Pulmonary exposure to carbon black by inhalation or instillation in pregnant mice: Effects on liver DNA strand breaks in dams and offspring

Petra Jackson, Karin Sørig Hougaard, Anne Mette Zenner Boisen, Nicklas Raun Jacobsen, Keld Alstrup Jensen, Peter Møller, Gunnar Brunborg, Kristine Bjerve Gutzkow, Ole Andersen, Steffen Loft, Ulla Vogel, Erik Håkan Richard Wallin

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    Effects of maternal pulmonary exposure to carbon black (Printex 90) on gestation, lactation and DNA strand breaks were evaluated. Time-mated C57BL/6BomTac mice were exposed by inhalation to 42 mg/m3 Printex 90 for 1 h/day on gestation days (GD) 8–18, or by four intratracheal instillations on GD 7, 10, 15 and 18, with total doses of 11, 54 and 268 μg/animal. Dams were monitored until weaning and some offspring until adolescence. Inflammation was assessed in maternal bronchoalveolar lavage (BAL) 3–5 days after exposure, and at weaning. Levels of DNA strand breaks were assessed in maternal BAL cells and liver, and in offspring liver. Persistent lung inflammation was observed in exposed mothers. Inhalation exposure induced more DNA strand breaks in the liver of mothers and their offspring, whereas intratracheal instillation did not. Neither inhalation nor instillation affected gestation and lactation. Maternal inhalation exposure to Printex 90-induced liver DNA damage in the mothers and the in utero exposed offspring.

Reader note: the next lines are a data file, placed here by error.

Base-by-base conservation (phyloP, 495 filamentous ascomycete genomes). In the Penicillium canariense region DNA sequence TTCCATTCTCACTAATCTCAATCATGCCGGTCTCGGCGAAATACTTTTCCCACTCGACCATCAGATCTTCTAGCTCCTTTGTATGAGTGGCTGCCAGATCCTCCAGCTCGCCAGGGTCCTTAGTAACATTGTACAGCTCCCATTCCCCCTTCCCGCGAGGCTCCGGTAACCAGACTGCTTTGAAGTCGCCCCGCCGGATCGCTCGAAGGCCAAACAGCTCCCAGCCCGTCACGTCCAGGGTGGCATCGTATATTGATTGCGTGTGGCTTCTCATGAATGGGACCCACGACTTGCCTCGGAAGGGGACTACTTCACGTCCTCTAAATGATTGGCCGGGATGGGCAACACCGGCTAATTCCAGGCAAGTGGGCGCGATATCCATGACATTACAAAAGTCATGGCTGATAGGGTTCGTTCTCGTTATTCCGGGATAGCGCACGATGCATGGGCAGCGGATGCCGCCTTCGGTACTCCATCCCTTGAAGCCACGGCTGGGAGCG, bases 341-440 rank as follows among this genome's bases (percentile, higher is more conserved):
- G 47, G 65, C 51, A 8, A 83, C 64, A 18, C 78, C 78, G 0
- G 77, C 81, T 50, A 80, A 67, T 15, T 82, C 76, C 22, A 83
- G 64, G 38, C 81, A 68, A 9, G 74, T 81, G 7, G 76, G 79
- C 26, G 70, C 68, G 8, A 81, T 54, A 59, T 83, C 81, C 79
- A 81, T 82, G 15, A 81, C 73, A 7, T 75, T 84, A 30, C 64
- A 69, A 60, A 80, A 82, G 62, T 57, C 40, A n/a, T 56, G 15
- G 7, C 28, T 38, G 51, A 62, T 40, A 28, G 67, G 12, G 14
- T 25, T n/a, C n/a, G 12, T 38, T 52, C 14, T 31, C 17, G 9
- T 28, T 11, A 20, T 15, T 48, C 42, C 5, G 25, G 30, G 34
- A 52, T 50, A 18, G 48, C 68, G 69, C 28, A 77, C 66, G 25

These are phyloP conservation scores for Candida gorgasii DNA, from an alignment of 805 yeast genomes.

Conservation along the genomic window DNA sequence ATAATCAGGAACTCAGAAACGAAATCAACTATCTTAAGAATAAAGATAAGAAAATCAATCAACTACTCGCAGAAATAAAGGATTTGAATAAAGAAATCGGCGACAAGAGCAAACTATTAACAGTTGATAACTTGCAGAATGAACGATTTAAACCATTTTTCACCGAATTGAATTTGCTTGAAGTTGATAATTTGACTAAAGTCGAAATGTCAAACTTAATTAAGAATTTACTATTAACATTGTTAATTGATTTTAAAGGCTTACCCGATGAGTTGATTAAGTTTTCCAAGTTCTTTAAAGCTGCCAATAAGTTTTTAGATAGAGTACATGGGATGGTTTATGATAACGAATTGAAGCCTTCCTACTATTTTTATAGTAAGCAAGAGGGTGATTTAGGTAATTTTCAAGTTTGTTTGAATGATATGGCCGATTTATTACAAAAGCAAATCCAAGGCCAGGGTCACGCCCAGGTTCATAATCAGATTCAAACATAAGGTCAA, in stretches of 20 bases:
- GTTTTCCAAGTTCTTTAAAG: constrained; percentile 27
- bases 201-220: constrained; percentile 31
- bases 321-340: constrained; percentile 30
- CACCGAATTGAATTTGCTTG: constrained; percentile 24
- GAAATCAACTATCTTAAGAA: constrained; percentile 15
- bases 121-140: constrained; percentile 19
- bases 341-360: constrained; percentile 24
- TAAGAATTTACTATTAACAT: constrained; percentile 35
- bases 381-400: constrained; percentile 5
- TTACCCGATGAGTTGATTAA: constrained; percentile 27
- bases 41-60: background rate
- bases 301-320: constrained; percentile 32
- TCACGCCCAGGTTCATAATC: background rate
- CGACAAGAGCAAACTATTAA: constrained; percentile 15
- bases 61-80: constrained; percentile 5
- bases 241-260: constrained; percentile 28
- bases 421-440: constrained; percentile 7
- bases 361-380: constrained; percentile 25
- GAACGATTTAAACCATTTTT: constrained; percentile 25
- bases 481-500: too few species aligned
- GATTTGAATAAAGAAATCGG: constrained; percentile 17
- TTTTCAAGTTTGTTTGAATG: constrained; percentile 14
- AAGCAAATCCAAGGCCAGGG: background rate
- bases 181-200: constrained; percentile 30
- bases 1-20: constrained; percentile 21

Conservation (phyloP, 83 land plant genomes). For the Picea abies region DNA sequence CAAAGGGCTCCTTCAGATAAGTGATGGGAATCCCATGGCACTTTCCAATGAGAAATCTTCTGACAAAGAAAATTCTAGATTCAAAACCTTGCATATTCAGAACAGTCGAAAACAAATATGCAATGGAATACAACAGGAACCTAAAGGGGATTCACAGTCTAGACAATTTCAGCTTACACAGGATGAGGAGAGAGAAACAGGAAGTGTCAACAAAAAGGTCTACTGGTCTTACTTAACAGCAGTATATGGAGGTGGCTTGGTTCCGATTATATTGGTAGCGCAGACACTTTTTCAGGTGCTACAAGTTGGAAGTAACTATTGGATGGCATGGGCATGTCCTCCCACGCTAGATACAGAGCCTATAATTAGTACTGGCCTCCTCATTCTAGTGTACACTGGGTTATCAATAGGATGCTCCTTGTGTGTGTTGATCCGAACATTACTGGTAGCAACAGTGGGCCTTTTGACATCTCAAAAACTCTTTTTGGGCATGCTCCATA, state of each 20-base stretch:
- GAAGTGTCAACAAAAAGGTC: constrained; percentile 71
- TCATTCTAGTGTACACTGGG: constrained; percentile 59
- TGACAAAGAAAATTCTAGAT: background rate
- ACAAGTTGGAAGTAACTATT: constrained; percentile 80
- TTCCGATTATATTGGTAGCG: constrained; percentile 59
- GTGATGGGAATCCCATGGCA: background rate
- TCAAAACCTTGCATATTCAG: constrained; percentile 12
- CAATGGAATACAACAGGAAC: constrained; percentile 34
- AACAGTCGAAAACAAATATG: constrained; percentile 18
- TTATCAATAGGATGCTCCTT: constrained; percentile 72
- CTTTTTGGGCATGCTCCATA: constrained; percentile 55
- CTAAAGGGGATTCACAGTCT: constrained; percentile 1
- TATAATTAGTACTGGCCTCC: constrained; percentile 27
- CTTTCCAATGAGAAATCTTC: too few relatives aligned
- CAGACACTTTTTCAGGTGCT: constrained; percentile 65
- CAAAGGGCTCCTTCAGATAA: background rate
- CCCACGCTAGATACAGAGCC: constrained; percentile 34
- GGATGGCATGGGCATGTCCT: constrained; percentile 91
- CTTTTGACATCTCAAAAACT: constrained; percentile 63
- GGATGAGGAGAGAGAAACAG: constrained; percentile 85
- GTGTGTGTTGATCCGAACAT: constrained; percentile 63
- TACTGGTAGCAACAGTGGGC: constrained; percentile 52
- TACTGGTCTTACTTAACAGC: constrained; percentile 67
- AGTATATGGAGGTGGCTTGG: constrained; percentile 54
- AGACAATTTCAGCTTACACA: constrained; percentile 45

Original languageEnglish
    Issue number5
    Pages (from-to)486-500
    Publication statusPublished - 2012

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